Ixodes scapularis, the blacklegged or deer tick common to the Eastern United States.
After a hike in the park, you find a deer tick embedded in your skin. After queasily removing it with tweezers with mild concern, you check your child and are more concerned to find a tick on her, too. What do you do after you remove the tick?
If you’ve been paying attention, Lyme disease has reached epidemic levels, with upwards of 300 thousand new infections in the United States each year, according to the U.S. Centers for Disease Control and Prevention (CDC). The CDC recommends seeing a doctor “if you develop a rash or fever within several weeks of removing a tick.” Most doctors abide by CDC recommendations, considering the federal center to be the authority on responsible medical practice. What most people who aren’t familiar with Lyme disease don’t know is that the CDC recommendation isn’t as cut and dry and you might assume.
Lyme and associated diseases aren’t very well understood by science yet, and as we’ve seen in a number of articles and even among high-profile celebrities such as Avril Lavigne and Yolanda Foster, the disease is often misdiagnosed or missed entirely for months or years, and after a litany of diagnostic tests often show no abnormalities, many physicians suggest that their patients are either pretending to be ill or, more commonly, suffering physical effects rooted in depression, anxiety, or another mental illness. (Note that Lyme can infect the brain and cause inflammation, resulting in a number of neuropsychiatric symptoms ranging from depression and anxiety to psychotic episodes–but when treated, these symptoms often resolve fully.)
Because of the prevalence of Lyme, some doctors, such as Dr. Steven E. Phillips, a former president of the International Lyme and Associated Disease Society, recommend treating patients who’ve been bitten by tick with doxycycline, within hours of having been bitten rather than waiting for symptoms to appear.
If you want to know whether you may have been exposed to the bacterium that causes Lyme disease, Borrelia burgdorferi, you can save the tick and send it to the Bay Area Lyme Foundation for free testing; or, for $50, you can send the tick off to the University of Massachusetts at Amherst’s Tick-Borne Disease Network to find out whether the tick carries B. burgdorferi or any of many common Lyme coinfections, including Babesia sp.–a malaria-like infection that’s increasingly common in the United States–Bartonella henslea, which causes “cat-scratch disease” with telltale skin lesions and can progress to severe neurological infection, and various others.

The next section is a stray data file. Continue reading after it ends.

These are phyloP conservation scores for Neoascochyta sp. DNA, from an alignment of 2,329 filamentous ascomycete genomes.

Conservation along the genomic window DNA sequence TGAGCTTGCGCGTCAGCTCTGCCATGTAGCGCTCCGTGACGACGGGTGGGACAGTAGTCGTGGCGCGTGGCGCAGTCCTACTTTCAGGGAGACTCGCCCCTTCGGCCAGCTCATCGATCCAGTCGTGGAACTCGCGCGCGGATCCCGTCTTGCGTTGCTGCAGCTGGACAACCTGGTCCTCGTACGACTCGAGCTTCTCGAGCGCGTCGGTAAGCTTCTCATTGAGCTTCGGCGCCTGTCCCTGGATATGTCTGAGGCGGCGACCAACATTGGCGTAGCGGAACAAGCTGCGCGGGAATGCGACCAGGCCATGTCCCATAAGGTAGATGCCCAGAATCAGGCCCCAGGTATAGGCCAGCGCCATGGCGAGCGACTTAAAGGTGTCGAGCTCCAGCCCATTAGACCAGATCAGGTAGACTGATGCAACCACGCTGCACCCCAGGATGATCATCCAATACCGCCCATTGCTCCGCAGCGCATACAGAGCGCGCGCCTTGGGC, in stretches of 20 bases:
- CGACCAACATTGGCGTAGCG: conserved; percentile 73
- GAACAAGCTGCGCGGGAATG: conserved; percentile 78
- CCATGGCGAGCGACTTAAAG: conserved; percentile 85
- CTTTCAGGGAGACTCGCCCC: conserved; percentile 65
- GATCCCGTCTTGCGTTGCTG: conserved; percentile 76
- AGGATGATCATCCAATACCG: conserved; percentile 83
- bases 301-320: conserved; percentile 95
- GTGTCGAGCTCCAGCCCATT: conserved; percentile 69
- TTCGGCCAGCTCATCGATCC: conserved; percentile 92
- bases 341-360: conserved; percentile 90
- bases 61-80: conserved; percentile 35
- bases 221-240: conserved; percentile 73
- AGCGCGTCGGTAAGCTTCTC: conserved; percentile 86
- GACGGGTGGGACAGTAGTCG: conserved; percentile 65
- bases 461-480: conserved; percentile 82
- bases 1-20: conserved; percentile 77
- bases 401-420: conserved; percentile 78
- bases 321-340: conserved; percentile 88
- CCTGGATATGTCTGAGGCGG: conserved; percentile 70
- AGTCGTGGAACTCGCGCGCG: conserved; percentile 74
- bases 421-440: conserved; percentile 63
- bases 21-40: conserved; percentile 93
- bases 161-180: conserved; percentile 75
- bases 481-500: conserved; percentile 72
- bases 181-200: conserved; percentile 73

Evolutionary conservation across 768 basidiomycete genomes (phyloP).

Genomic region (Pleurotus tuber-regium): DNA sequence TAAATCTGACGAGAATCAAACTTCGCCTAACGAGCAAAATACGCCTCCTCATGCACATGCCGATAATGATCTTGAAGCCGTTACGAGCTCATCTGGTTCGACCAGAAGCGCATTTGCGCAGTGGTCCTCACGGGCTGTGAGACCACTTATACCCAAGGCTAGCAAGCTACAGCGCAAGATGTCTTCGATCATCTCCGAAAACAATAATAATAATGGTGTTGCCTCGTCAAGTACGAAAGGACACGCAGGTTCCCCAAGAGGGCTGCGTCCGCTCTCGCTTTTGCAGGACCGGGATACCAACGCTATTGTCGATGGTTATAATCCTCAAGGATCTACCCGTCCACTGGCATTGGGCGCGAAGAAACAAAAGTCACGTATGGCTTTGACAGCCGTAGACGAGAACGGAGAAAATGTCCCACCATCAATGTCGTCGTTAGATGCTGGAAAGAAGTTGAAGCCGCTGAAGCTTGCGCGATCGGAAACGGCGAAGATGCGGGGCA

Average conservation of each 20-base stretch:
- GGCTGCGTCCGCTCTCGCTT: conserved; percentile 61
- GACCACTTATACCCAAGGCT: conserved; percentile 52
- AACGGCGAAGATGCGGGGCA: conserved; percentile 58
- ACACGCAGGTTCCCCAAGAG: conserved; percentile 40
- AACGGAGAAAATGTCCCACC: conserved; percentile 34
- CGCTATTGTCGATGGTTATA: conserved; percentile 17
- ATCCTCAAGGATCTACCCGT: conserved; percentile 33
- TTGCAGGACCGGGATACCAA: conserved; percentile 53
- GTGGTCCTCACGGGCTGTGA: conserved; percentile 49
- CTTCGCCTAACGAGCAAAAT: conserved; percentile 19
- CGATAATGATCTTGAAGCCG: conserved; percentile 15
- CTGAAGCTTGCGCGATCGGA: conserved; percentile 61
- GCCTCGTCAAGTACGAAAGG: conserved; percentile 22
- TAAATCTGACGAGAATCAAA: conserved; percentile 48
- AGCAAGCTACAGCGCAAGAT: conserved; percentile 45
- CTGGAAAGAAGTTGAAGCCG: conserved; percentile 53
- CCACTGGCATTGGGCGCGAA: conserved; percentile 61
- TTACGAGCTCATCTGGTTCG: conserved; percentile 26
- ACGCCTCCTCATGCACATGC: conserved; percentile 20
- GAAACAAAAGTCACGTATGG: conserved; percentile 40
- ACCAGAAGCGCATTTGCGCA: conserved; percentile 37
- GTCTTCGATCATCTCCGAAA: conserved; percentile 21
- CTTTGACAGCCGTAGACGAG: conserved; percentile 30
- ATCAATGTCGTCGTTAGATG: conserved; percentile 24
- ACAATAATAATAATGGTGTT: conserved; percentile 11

In almost all cases, those who are tested for Lyme disease will be tested with the CDC-endorsed two-tier testing process recommended by the Infectious Diseases Society of America (IDSA)–an enzyme immunoassay blood test, which, only if positive, will be followed by an immunoblot test (the Western blot). However, although this is the standard diagnostic process, it is highly controversial, as various studies have shown that the sensitivity of these tests ranges from 18 to 67 percent — meaning that it misses many, if not the majority, of Lyme disease infections. As a result, in 2013, Virginia passed a law requiring physicians to disclose to patients who are tested for Lyme the high probability of false negative results. And last month, the outdated and allegedly biased IDSA Lyme disease treatment guidelines that have for years restricted treatment of Lyme patients have been removed from the website of the National Guideline Clearinghouse (NGC) pending review and updating.
More accurate Lyme disease tests are being developed, but in most cases are not made available to patients except by “Lyme-literate” medical doctors, or LLMDs, who are in high demand and are not available to all patients, as most reside in areas where Lyme disease has reached true epidemic proportions, from Virginia to the Northeast.
In a separate article, I will discuss the two-tiered Lyme testing process with a number of researchers and other experts, including the specific challenges with diagnosing Lyme and associated diseases, what changes need to take place in the testing process, what patients should do now, and how long it could be before a truly accurate and reliable Lyme disease test will be available.
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